@James Joyner:

    can’t offhand think of another Western democracy that’s as ideologically split as ours along geographical lines.

    Belgium? Where the Flanders and Walloon regions essentially see themselves as two distinct countries?

    Canada? Besides the existing split between English and French Canada, there’s a growing ideological divide between the western plans and the rest of the country

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  32. Stormy Dragon says:

    @James Joyner:

    Second, a founding principle of the country is that states represent unique sets of interests.

    So your argument is the states, like mythological Avalon, exist as genius loci and that apparently have interests independent of the people who live there, and that if a bare majority of, say, Texas wants to impose a policy on the rest of the state, that’s fine because, like the Fisher King, they must be uniquely in tune with what Texas the state wants and are just imposing its will on the fake Texans colonizing it.

    But it would be unfair for this to occur at the national level because the United States is just an abstract political concept.

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  33. JKB says:

    @Doug Mataconis:

    From what I’ve heard is there are 400+ individuals being held in federal custody on charges related to the the Capitol Incursion on January 6th. That’s 400+ investigations. Some number of those may eventually go to trial where the investigation will not only be presented, but also a defense. And if they feel they can actually convict many of these people, they could leverage them to provide information on any larger “conspiracy”. Perhaps after they try those they’ve charged criminally in open court, there will be value added by congressional hearings to tie it all together.

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  34. Gustopher says:

    @Michael Reynolds:

    Dr. Joyner’s line of reasoning would be pitiful if he were Sophomore Joyner.

    Did Sophomore Joyner alter his post to add the subheading of “The country is in peril” after you posted this.

    The dude is an institutionalist. And the dude can be pretty dense when he wants to be. But, the dude isn’t really tut-tutting this.

    It’s a difference in tone, and even then… not much.

    People are piling onto him for this, when they could be piling on for his other thread where he’s really wrong and bordering on willfully dense.

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  35. @James Joyner:

    I don’t think the Jsnuary impeachment was considered by an Commiteee but was drafted Democratic and immediately put on the floor for a vote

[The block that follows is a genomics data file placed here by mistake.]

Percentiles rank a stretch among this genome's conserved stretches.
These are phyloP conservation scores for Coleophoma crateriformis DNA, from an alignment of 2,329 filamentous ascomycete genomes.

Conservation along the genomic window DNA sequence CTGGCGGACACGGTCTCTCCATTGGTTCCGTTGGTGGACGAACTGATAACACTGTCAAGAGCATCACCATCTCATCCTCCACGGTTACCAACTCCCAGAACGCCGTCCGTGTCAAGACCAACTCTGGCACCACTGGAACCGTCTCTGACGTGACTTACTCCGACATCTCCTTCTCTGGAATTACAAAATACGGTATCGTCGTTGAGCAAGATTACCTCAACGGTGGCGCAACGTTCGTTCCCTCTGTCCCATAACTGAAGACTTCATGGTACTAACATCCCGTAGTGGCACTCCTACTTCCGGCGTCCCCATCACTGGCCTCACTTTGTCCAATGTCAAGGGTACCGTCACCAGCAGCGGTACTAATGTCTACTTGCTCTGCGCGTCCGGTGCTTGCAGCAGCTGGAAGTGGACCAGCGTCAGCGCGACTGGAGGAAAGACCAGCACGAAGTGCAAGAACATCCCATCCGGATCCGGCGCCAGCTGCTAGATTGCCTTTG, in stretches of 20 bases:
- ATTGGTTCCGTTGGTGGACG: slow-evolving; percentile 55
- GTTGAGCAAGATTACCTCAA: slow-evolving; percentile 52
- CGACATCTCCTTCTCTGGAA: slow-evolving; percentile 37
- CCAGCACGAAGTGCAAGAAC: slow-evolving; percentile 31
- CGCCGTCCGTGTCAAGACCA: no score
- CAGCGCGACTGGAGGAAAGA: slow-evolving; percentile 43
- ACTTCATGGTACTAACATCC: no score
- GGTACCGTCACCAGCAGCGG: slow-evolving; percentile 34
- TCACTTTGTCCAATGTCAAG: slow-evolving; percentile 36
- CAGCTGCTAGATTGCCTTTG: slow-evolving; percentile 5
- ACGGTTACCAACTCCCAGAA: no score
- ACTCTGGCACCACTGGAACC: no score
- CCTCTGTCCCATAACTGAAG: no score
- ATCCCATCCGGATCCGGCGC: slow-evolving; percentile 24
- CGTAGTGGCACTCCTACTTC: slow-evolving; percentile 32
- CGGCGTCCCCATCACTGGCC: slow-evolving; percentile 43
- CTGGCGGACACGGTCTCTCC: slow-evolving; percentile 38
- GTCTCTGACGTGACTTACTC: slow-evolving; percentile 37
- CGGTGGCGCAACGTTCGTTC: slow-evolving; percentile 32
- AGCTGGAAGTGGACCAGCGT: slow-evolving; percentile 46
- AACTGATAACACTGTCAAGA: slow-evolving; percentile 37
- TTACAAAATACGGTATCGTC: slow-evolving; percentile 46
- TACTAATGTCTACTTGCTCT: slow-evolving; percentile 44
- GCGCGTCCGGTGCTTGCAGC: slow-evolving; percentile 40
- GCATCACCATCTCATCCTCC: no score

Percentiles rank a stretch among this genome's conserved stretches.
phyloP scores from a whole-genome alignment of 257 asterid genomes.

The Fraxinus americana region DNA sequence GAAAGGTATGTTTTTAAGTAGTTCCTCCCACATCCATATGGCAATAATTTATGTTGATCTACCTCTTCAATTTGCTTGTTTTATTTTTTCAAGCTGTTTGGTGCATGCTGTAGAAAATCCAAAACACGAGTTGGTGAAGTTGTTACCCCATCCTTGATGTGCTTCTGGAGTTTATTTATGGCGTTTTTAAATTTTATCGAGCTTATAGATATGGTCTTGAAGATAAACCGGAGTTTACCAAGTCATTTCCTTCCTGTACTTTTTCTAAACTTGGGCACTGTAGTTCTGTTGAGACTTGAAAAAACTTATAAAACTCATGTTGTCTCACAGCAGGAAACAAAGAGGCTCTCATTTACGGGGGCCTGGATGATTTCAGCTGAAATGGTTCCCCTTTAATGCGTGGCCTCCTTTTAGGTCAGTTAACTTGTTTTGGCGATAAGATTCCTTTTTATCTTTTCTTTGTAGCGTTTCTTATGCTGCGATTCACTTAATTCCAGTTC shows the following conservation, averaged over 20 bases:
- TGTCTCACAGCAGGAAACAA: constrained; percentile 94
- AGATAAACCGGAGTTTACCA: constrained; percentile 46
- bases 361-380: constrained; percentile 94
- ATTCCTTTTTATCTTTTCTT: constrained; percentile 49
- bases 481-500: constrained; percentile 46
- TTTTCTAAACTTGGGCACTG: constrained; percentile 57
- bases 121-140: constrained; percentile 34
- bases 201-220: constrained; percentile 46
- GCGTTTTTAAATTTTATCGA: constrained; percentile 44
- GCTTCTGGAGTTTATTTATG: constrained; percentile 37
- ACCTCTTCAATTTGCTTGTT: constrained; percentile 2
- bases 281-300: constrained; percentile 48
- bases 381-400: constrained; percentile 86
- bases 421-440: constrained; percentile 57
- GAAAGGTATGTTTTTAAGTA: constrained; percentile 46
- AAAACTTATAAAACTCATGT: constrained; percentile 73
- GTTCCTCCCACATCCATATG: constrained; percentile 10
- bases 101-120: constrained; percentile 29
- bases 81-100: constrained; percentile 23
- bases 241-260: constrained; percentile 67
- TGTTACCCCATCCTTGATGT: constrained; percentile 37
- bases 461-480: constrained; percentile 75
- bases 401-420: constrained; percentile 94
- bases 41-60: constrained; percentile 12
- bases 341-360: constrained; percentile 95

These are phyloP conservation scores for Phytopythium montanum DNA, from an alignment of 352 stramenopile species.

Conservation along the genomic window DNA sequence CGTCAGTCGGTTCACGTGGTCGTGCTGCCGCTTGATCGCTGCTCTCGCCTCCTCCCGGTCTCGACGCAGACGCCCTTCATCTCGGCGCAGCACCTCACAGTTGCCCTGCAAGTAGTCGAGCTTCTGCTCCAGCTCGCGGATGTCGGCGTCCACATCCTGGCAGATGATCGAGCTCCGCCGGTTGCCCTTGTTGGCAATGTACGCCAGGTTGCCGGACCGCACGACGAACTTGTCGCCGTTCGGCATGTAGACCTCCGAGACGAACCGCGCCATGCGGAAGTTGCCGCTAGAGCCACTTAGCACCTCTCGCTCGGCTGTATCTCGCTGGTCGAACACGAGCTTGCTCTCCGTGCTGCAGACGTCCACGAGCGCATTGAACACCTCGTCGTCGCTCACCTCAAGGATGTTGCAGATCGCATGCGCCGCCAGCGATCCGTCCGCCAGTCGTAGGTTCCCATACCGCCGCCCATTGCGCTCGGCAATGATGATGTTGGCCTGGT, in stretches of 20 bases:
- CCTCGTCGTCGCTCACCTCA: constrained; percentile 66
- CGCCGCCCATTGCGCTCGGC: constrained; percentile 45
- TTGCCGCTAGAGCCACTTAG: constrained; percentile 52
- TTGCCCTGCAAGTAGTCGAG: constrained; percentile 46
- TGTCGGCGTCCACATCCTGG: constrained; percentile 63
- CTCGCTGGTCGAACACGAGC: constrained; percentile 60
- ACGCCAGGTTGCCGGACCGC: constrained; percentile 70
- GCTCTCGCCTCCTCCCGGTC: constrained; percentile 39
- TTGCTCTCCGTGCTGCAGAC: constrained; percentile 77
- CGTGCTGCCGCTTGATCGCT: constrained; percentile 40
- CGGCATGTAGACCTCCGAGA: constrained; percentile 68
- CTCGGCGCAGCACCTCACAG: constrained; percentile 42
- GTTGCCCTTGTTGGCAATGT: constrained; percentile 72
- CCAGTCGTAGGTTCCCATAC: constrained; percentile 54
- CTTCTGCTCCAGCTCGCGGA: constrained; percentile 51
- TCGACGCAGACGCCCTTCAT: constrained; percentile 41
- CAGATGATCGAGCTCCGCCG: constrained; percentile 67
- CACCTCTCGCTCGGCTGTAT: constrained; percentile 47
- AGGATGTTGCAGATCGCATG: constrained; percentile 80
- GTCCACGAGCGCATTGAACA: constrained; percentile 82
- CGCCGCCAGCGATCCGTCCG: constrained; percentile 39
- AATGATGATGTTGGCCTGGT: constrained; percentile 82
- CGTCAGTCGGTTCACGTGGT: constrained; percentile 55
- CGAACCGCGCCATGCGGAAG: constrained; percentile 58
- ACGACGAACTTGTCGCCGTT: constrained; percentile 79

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  36. @JKB:

    None of those investors was public. That’s what I’m selling for

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  37. Just nutha ignint cracker says:

    @Barry: Yeah, this is what I don’t get–the country is broken, but the system must be honored and preserved.

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  38. Barry says:

    @James Joyner: A state-level filibuster would make no sense as localities have never been thought to have sovereignty.”

    It would make it harder for a bare GOP majority to make voting harder.

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  39. DrDaveT says:

    @James Joyner:

    I can’t offhand think of another Western democracy that’s as ideologically split as ours along geographical lines.

    Urban vs. rural, white vs. non-white, and educated vs. uneducated are not geographic splits. Atlanta has more in common with Chicago than with Macon. The Virginia DC suburbs have more in common with Minneapolis than with Mineral.

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  40. Moosebreath says:

    @DrDaveT:

    “Urban vs. rural, white vs. non-white, and educated vs. uneducated are not geographic splits.”

    Very true, and the locals know it. Among saying for different states:

    Florida — The further north you go, the more in the South you are.

    Pennsylvania — There’s Philadelphia on one side, Pittsburgh on the other, and Alabama in the middle (supposedly coined by James Carville).

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  41. JKB says:

    @Doug Mataconis:

    The trials will make the investigations public. And the defense will be public. Or if they decline to prosecute, then there is no reason they can’t release most of the details of the investigations.

    Of course, one problem is the vast majority of those being held without bail by the federal government are only charged with trespassing.

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  42. JKB says:

    @Doug Mataconis:

    The impeachment was also based on false information, such as that Officer Sicknick was killed by injuries sustained during the incursion. When the DC medical examiner made his autopsy public, his death was due to having a stroke and did not have any blunt force trauma injuries. It was also based on the false information that at least some of those who entered the Capitol had firearms, which they did no, some purposely leaving firearms outside the Capitol. The very essence of peaceful protest that got a bit too rowdy.